USDA data shows more people want locally grown food

More people want locally grown food, and they want it right from the farmers themselves.

The latest USDA Local Food Marketing Survey shows direct sales totaled $9 billion.

Those sales were up three percent since 2015, and the number of farmers directly selling is up 12 percent.

On-farm stands and farmer’s markets were the most popular places consumers bought local food.

The USDA considers traveling less than 400 miles away as local.


Finding a new market through local produce

The hope for locally processed meat is still alive in Tennessee

Awareness to buy local is growing

It’s the grand re-opening of USDA’s Farmers Market!

Agriculture Shows
From soil to harvest. Top Crop is an all-new series about four of the best farmers in the world—Dan Luepkes, of Oregan, Illinois; Cory Atley, of Cedarville, Ohio; Shelby Fite, of Jackson Center, Ohio; Russell Hedrick, of Hickory, North Carolina—reveals what it takes for them to make a profitable crop. It all starts with good soil, patience, and a strong planter setup.
Champions of Rural America is a half-hour dive into the legislative priorities for Rural America. Join us as we interview members of the Congressional Western Caucus to learn about efforts in Washington to preserve agriculture and tackles the most important topics in the ag industry on Champions of Rural America!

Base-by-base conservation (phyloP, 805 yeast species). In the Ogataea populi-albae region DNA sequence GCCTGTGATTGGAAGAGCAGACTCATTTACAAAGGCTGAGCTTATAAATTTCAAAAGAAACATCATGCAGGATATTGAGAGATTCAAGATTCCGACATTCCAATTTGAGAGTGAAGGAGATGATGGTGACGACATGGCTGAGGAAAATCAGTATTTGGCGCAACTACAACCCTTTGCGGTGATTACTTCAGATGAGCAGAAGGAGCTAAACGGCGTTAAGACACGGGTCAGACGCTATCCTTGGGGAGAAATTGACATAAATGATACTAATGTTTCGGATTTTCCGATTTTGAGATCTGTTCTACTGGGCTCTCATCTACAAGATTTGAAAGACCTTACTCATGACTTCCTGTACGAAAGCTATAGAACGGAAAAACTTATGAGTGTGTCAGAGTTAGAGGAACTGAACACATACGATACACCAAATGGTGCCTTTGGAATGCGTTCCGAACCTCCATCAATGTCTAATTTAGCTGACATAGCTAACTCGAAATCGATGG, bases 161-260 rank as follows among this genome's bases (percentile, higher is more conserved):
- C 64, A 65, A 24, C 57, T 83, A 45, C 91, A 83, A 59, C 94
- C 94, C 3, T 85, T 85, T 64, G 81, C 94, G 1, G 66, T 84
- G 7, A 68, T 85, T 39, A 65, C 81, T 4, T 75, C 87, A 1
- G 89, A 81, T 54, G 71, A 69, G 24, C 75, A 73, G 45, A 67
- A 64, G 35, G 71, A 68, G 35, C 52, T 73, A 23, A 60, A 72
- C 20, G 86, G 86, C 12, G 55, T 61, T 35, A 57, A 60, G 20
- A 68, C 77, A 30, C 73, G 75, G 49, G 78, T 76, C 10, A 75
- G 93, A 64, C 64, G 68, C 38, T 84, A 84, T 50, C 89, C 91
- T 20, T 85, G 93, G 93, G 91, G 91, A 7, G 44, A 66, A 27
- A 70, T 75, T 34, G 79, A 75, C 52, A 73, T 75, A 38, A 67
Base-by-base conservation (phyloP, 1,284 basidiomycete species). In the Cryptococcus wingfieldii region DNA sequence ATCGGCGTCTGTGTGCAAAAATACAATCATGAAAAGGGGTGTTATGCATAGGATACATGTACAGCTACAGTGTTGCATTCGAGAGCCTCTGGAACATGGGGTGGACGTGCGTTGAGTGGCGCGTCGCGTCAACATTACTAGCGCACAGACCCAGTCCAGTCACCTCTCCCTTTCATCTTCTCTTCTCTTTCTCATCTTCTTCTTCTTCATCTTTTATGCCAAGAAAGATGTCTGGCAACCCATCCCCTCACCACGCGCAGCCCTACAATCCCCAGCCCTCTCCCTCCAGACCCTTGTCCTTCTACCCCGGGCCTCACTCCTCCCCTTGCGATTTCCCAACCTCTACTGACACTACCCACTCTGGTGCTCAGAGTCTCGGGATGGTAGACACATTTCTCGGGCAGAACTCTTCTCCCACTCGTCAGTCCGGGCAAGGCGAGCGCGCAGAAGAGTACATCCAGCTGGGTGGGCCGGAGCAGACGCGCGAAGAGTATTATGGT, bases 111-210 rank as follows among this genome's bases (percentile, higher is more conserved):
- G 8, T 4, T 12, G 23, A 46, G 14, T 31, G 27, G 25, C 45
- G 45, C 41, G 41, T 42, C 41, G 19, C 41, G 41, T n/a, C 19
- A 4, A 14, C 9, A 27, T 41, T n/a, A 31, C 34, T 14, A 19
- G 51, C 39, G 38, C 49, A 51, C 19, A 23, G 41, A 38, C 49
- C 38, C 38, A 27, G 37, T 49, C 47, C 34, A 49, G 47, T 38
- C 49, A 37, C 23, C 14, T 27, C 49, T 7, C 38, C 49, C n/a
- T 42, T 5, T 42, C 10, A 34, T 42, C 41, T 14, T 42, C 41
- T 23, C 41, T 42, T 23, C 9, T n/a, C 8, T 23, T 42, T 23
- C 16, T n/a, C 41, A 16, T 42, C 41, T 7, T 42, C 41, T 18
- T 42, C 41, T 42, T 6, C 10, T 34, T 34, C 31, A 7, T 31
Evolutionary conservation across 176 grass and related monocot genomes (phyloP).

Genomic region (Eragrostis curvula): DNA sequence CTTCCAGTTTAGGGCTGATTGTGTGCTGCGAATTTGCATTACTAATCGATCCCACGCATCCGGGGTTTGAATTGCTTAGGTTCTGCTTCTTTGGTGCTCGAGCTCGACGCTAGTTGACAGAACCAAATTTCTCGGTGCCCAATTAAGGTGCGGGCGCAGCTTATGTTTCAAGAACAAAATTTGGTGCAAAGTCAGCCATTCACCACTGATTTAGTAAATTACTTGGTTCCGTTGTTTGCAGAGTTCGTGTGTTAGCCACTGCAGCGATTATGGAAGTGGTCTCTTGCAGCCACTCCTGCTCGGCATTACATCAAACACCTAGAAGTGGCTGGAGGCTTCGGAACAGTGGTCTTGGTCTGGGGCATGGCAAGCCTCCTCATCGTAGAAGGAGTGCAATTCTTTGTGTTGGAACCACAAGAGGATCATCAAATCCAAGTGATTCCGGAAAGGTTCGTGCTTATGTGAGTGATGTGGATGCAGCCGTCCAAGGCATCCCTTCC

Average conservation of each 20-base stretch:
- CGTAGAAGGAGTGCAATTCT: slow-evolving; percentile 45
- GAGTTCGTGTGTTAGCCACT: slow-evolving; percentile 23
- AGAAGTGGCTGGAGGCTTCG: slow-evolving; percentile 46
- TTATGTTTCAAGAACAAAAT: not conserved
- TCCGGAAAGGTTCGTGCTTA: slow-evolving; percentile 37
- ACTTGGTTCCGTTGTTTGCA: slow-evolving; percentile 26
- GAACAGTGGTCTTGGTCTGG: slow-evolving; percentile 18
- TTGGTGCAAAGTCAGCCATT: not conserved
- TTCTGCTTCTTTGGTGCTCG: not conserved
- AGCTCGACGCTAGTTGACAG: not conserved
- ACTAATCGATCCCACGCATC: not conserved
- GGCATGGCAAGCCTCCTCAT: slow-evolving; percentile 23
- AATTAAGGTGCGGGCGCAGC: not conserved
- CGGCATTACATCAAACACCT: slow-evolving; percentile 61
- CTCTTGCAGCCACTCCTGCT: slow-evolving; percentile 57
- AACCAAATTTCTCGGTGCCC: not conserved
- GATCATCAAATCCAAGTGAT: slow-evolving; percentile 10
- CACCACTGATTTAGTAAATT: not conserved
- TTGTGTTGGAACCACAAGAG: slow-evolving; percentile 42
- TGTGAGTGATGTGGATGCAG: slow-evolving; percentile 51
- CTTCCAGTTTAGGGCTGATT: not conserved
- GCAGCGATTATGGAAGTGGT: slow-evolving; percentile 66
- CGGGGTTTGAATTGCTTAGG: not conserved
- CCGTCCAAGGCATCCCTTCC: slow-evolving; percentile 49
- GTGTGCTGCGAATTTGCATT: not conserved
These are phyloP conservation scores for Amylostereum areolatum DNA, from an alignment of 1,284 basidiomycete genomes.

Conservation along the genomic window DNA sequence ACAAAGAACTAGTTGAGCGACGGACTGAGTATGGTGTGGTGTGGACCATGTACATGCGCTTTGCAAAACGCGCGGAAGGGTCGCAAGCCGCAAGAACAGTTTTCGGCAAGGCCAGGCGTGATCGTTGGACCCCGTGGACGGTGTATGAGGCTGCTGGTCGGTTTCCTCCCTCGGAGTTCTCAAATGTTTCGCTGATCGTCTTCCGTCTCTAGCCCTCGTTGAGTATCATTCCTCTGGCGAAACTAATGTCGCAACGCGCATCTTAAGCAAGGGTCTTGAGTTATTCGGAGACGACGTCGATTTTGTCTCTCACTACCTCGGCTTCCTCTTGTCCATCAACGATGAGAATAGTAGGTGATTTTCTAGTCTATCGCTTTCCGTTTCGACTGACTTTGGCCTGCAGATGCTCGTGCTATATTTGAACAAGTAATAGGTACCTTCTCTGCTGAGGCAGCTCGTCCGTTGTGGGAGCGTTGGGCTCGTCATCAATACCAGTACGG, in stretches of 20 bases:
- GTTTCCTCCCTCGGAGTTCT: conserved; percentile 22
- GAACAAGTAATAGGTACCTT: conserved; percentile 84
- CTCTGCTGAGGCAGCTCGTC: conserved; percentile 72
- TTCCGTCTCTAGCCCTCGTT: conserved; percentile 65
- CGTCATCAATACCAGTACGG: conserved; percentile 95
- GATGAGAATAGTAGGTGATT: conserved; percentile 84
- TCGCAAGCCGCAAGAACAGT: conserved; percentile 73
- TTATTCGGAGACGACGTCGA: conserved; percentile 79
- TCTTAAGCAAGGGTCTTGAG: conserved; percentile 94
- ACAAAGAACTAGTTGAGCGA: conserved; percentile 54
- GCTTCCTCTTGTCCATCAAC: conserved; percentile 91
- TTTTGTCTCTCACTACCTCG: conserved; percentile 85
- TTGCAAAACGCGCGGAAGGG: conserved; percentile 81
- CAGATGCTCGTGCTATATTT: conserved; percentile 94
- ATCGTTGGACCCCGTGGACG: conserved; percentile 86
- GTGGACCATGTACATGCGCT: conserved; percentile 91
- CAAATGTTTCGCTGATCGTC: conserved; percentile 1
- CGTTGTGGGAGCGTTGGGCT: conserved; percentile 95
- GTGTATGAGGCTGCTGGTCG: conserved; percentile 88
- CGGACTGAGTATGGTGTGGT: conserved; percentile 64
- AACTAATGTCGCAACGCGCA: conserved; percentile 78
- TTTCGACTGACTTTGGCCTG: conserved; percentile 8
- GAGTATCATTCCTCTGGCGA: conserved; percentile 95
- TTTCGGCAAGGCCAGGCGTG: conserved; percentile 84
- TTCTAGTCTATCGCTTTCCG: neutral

Farm Traveler is for people who want to connect with their food and those who grow it. Thanks to direct-to-consumer businesses, agritourism, and social media, it’s now easier than ever to learn how our food is made and support local farmers. Here on the Farm Traveler, we want to connect you with businesses offering direct-to-consumer products you can try at home, agritourism sites you can visit with your family, and exciting new technologies that are changing how your food is being grown.
Featuring members of Congress, federal and state officials, ag and food leaders, farmers, and roundtable panelists for debates and discussions.
Host Ben Bailey hops in the tractor cab, giving farmers 10 minutes to answer as many questions and grab as much cash as they can for their local FFA chapter.